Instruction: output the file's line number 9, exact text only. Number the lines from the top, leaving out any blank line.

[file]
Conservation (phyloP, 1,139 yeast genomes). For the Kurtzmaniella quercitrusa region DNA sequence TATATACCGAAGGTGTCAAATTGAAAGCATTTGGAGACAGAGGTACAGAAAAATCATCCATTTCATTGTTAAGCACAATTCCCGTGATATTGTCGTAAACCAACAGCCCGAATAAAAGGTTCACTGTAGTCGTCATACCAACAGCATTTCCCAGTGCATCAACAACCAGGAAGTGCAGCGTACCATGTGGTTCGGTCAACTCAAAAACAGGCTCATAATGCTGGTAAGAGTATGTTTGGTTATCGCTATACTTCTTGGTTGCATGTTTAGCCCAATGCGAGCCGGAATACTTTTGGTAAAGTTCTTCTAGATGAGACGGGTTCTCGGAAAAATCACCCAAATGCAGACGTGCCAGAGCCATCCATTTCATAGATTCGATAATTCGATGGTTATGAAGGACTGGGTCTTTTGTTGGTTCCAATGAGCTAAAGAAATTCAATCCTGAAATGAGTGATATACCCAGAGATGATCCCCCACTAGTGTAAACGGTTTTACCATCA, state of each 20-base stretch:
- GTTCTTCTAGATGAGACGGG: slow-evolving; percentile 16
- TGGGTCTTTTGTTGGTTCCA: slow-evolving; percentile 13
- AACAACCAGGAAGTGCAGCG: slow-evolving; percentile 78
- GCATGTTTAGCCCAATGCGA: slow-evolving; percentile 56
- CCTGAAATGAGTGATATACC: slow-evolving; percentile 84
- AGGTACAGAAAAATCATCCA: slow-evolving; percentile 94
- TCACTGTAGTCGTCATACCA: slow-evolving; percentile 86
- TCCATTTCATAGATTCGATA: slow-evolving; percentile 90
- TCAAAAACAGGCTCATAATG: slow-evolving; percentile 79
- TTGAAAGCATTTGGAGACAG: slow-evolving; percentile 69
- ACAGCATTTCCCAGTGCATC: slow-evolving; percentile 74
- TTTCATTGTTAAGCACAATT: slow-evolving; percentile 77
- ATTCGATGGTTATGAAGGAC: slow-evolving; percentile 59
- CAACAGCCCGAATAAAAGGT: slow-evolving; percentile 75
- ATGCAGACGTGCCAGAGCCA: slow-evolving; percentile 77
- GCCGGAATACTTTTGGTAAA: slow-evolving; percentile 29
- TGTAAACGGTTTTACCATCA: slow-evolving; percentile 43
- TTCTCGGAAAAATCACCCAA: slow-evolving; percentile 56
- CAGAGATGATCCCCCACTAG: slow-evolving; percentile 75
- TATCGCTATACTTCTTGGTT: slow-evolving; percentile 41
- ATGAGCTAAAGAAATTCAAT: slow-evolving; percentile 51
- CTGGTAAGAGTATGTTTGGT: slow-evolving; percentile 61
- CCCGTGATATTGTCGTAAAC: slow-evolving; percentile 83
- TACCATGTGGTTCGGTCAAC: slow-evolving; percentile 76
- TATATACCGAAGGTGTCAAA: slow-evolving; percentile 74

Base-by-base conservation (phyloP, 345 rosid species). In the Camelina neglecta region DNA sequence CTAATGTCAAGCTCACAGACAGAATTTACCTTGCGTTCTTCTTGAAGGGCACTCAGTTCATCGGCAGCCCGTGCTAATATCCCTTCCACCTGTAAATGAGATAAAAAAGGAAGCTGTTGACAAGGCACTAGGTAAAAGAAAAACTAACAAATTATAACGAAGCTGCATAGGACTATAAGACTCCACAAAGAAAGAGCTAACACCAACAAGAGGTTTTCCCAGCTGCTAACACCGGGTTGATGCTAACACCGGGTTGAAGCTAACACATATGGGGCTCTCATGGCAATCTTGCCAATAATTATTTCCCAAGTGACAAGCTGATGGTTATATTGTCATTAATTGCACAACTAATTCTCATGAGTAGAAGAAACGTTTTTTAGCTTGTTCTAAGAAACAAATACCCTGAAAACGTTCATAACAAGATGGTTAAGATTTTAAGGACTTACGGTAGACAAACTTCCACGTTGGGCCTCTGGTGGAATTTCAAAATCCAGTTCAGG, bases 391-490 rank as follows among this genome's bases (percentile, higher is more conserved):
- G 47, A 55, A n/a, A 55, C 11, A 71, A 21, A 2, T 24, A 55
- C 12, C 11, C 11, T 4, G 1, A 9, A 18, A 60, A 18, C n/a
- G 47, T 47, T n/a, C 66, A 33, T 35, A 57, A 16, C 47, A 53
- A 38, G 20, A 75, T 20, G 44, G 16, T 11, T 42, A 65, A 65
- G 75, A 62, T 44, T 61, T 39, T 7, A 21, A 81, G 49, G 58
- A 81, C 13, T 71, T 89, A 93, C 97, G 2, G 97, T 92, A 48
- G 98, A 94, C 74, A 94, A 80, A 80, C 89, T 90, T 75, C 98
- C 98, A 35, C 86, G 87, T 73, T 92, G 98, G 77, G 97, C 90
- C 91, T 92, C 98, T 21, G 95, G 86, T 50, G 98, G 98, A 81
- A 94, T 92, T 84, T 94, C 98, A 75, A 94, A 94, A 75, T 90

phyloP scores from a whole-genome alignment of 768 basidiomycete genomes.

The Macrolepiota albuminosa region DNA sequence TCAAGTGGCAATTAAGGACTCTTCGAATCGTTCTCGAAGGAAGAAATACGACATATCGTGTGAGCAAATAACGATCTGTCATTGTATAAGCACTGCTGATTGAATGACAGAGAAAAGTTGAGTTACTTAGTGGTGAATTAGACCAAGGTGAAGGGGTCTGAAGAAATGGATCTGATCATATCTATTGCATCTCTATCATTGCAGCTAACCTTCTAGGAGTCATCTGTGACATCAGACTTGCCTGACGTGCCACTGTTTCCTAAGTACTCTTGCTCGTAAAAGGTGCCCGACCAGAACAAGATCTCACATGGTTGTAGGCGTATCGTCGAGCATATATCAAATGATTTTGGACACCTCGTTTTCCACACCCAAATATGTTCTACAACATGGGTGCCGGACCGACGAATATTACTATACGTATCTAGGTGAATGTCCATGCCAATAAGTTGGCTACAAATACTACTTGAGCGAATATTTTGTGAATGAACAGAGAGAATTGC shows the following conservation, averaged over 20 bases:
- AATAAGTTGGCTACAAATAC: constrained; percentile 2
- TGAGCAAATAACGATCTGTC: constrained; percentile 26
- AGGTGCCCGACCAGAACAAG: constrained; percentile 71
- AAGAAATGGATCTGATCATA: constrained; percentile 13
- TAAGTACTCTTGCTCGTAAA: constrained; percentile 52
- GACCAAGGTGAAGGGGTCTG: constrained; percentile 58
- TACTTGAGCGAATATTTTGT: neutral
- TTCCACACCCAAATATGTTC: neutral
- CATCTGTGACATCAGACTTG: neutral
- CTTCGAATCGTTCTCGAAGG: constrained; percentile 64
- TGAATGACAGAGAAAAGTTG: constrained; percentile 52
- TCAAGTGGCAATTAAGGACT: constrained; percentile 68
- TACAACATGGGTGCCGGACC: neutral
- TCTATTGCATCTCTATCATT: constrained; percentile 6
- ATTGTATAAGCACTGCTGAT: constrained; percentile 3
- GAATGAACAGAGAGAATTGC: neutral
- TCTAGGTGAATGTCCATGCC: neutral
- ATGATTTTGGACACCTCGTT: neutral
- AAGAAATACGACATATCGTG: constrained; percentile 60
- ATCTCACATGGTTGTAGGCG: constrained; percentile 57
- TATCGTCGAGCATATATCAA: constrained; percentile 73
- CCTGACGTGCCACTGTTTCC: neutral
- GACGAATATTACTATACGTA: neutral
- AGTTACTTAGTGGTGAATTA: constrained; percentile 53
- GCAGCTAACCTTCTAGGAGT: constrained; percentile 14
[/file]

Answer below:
- TCCATTTCATAGATTCGATA: slow-evolving; percentile 90